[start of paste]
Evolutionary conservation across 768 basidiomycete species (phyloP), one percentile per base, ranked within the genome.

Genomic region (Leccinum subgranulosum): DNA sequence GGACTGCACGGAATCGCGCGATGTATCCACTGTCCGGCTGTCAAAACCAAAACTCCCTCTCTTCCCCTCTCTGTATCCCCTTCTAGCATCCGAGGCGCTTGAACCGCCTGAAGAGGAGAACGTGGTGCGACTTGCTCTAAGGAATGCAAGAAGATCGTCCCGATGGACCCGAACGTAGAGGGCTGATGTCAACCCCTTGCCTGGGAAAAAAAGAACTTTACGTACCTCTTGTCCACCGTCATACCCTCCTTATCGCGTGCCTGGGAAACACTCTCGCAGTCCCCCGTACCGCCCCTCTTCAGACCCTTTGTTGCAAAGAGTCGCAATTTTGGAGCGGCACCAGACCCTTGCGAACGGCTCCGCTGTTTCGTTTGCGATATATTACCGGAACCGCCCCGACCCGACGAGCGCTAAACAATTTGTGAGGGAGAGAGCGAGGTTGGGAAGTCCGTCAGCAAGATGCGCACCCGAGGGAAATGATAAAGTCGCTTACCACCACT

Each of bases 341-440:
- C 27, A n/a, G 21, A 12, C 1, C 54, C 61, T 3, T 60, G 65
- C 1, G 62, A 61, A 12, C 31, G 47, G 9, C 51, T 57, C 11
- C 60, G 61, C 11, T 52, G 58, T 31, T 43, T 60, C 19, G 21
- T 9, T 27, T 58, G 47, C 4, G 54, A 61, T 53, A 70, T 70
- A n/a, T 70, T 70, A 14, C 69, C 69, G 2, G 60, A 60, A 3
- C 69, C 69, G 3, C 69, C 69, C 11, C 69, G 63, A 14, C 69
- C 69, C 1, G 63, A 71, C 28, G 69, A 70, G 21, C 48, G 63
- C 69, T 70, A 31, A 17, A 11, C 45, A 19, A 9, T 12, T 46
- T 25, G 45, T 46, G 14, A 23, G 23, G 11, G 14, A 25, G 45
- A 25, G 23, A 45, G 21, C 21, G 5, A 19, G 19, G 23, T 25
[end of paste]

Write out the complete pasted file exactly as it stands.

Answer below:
Evolutionary conservation across 768 basidiomycete species (phyloP), one percentile per base, ranked within the genome.

Genomic region (Leccinum subgranulosum): DNA sequence GGACTGCACGGAATCGCGCGATGTATCCACTGTCCGGCTGTCAAAACCAAAACTCCCTCTCTTCCCCTCTCTGTATCCCCTTCTAGCATCCGAGGCGCTTGAACCGCCTGAAGAGGAGAACGTGGTGCGACTTGCTCTAAGGAATGCAAGAAGATCGTCCCGATGGACCCGAACGTAGAGGGCTGATGTCAACCCCTTGCCTGGGAAAAAAAGAACTTTACGTACCTCTTGTCCACCGTCATACCCTCCTTATCGCGTGCCTGGGAAACACTCTCGCAGTCCCCCGTACCGCCCCTCTTCAGACCCTTTGTTGCAAAGAGTCGCAATTTTGGAGCGGCACCAGACCCTTGCGAACGGCTCCGCTGTTTCGTTTGCGATATATTACCGGAACCGCCCCGACCCGACGAGCGCTAAACAATTTGTGAGGGAGAGAGCGAGGTTGGGAAGTCCGTCAGCAAGATGCGCACCCGAGGGAAATGATAAAGTCGCTTACCACCACT

Each of bases 341-440:
- C 27, A n/a, G 21, A 12, C 1, C 54, C 61, T 3, T 60, G 65
- C 1, G 62, A 61, A 12, C 31, G 47, G 9, C 51, T 57, C 11
- C 60, G 61, C 11, T 52, G 58, T 31, T 43, T 60, C 19, G 21
- T 9, T 27, T 58, G 47, C 4, G 54, A 61, T 53, A 70, T 70
- A n/a, T 70, T 70, A 14, C 69, C 69, G 2, G 60, A 60, A 3
- C 69, C 69, G 3, C 69, C 69, C 11, C 69, G 63, A 14, C 69
- C 69, C 1, G 63, A 71, C 28, G 69, A 70, G 21, C 48, G 63
- C 69, T 70, A 31, A 17, A 11, C 45, A 19, A 9, T 12, T 46
- T 25, G 45, T 46, G 14, A 23, G 23, G 11, G 14, A 25, G 45
- A 25, G 23, A 45, G 21, C 21, G 5, A 19, G 19, G 23, T 25